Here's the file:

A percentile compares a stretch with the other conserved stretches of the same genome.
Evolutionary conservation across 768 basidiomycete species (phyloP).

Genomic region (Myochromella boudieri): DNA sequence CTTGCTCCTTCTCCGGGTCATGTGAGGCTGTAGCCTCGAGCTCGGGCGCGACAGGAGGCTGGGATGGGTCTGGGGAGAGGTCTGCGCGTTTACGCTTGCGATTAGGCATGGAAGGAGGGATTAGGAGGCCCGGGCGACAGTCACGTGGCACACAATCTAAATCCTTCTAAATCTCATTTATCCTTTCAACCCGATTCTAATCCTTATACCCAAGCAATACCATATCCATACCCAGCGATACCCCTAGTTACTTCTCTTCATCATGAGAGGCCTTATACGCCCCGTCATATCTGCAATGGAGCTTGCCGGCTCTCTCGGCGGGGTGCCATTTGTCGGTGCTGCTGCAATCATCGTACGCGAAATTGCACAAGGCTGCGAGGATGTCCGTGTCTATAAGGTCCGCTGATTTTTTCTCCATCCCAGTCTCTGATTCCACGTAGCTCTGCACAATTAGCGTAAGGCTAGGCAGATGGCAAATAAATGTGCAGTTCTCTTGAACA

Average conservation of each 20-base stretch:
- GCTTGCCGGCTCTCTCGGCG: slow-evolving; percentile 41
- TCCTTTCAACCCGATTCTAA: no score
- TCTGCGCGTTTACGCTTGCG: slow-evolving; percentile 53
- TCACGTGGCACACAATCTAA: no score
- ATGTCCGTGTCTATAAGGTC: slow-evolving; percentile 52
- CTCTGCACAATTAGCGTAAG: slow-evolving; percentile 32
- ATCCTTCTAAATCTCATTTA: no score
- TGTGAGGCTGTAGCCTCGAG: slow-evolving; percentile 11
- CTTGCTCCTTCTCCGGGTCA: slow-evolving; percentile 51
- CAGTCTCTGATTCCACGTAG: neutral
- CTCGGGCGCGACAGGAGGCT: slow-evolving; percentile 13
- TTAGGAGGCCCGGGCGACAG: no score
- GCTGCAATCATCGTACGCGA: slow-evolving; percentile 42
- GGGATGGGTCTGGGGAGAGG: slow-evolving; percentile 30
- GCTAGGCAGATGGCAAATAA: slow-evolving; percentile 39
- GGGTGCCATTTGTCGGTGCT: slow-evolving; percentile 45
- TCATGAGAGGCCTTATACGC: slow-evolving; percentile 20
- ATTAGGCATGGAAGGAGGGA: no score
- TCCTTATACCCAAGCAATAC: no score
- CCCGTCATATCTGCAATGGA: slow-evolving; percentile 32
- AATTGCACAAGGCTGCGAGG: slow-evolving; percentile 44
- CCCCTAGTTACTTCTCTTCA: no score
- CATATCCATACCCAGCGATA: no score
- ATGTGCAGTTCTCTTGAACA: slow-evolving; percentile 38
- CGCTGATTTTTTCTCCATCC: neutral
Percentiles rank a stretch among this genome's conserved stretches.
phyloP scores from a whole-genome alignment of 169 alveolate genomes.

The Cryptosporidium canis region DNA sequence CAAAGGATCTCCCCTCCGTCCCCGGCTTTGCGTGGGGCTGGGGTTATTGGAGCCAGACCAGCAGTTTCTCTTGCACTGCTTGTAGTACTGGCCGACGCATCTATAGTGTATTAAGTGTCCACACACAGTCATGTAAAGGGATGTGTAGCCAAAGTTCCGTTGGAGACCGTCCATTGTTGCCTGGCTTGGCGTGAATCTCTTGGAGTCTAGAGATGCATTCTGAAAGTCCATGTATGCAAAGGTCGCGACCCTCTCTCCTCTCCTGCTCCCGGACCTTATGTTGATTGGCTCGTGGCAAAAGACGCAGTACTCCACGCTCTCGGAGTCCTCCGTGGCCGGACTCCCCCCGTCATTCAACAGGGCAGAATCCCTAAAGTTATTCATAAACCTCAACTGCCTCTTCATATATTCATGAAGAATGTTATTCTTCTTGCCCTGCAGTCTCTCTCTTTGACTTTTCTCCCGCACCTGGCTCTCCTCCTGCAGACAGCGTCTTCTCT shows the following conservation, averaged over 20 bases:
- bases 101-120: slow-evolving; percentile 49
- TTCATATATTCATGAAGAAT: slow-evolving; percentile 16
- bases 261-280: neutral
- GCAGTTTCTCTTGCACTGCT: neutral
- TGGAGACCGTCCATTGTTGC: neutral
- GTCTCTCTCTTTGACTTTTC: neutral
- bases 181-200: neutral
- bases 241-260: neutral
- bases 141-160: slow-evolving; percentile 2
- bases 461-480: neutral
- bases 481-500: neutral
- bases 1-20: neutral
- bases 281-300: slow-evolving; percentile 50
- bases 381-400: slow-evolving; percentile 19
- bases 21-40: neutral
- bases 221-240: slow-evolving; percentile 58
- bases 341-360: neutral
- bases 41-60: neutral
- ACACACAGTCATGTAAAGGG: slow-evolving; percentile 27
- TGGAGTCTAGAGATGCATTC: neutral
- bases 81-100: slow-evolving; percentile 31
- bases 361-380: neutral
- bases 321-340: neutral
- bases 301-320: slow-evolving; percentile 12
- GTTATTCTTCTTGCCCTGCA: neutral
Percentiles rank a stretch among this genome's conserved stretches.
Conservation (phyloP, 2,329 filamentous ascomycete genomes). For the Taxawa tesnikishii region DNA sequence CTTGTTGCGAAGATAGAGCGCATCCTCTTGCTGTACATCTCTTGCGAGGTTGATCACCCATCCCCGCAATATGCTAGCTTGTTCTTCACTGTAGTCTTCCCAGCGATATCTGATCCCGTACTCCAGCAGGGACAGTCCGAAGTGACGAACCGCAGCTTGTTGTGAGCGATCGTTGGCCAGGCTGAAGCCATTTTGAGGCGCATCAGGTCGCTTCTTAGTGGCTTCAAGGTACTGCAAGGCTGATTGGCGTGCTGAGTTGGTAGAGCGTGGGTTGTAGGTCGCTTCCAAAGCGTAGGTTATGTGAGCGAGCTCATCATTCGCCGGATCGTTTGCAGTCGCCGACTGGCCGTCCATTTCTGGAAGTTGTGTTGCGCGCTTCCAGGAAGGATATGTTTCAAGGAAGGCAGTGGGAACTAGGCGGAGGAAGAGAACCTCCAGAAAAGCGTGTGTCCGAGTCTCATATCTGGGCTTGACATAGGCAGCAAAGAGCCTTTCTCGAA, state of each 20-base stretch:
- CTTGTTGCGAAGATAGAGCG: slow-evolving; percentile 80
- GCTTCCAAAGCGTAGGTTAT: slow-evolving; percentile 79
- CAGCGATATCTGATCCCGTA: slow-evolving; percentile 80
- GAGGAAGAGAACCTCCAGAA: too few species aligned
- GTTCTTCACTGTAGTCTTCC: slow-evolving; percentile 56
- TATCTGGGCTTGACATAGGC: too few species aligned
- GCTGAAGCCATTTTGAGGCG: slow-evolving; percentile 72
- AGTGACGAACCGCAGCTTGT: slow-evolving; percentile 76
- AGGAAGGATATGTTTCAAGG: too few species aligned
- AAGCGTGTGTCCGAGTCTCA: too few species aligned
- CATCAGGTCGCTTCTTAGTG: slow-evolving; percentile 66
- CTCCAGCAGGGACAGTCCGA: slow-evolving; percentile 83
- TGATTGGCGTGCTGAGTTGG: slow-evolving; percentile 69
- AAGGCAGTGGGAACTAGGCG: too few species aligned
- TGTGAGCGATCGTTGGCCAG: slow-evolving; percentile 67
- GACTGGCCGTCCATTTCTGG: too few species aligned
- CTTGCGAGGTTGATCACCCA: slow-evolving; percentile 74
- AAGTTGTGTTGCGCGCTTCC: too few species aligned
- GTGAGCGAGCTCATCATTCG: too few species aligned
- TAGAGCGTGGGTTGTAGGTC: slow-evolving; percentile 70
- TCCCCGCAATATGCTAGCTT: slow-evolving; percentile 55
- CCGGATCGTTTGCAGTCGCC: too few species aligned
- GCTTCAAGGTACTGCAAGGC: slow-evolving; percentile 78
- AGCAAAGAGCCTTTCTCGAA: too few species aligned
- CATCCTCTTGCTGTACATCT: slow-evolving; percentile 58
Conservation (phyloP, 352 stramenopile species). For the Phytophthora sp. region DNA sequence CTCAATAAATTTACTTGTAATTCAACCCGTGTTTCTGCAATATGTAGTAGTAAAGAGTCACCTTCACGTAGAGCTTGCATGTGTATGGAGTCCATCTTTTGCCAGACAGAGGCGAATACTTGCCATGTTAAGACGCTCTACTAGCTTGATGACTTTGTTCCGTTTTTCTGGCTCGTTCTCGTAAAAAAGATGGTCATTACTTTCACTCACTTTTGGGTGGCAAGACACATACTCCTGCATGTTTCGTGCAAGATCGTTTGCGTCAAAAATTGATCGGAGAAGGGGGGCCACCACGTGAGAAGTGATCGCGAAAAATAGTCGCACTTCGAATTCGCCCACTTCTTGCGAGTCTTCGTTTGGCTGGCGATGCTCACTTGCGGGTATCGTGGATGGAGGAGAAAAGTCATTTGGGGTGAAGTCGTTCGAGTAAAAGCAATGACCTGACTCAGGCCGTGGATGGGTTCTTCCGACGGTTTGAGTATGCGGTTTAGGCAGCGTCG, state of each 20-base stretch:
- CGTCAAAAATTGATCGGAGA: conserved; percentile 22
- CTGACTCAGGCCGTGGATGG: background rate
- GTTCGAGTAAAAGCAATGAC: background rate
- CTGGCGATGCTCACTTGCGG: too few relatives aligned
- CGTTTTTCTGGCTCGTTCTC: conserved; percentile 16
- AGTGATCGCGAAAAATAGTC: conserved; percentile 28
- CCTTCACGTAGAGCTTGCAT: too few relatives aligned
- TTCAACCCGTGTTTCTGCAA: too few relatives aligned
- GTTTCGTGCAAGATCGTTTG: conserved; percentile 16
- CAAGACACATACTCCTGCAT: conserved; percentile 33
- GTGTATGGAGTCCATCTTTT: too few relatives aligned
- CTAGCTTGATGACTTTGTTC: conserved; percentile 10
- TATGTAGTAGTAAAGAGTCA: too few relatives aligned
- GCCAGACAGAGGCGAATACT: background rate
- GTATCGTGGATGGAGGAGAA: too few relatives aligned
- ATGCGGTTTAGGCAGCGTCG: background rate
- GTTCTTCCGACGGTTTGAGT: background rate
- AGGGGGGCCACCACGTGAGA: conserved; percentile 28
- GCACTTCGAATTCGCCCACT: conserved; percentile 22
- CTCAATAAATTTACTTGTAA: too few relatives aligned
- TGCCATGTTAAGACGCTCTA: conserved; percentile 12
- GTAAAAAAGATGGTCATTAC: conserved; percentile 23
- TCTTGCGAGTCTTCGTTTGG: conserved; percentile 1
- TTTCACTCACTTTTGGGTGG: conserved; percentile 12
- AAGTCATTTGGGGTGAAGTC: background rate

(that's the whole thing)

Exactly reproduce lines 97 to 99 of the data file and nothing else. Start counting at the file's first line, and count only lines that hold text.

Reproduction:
- CTAGCTTGATGACTTTGTTC: conserved; percentile 10
- TATGTAGTAGTAAAGAGTCA: too few relatives aligned
- GCCAGACAGAGGCGAATACT: background rate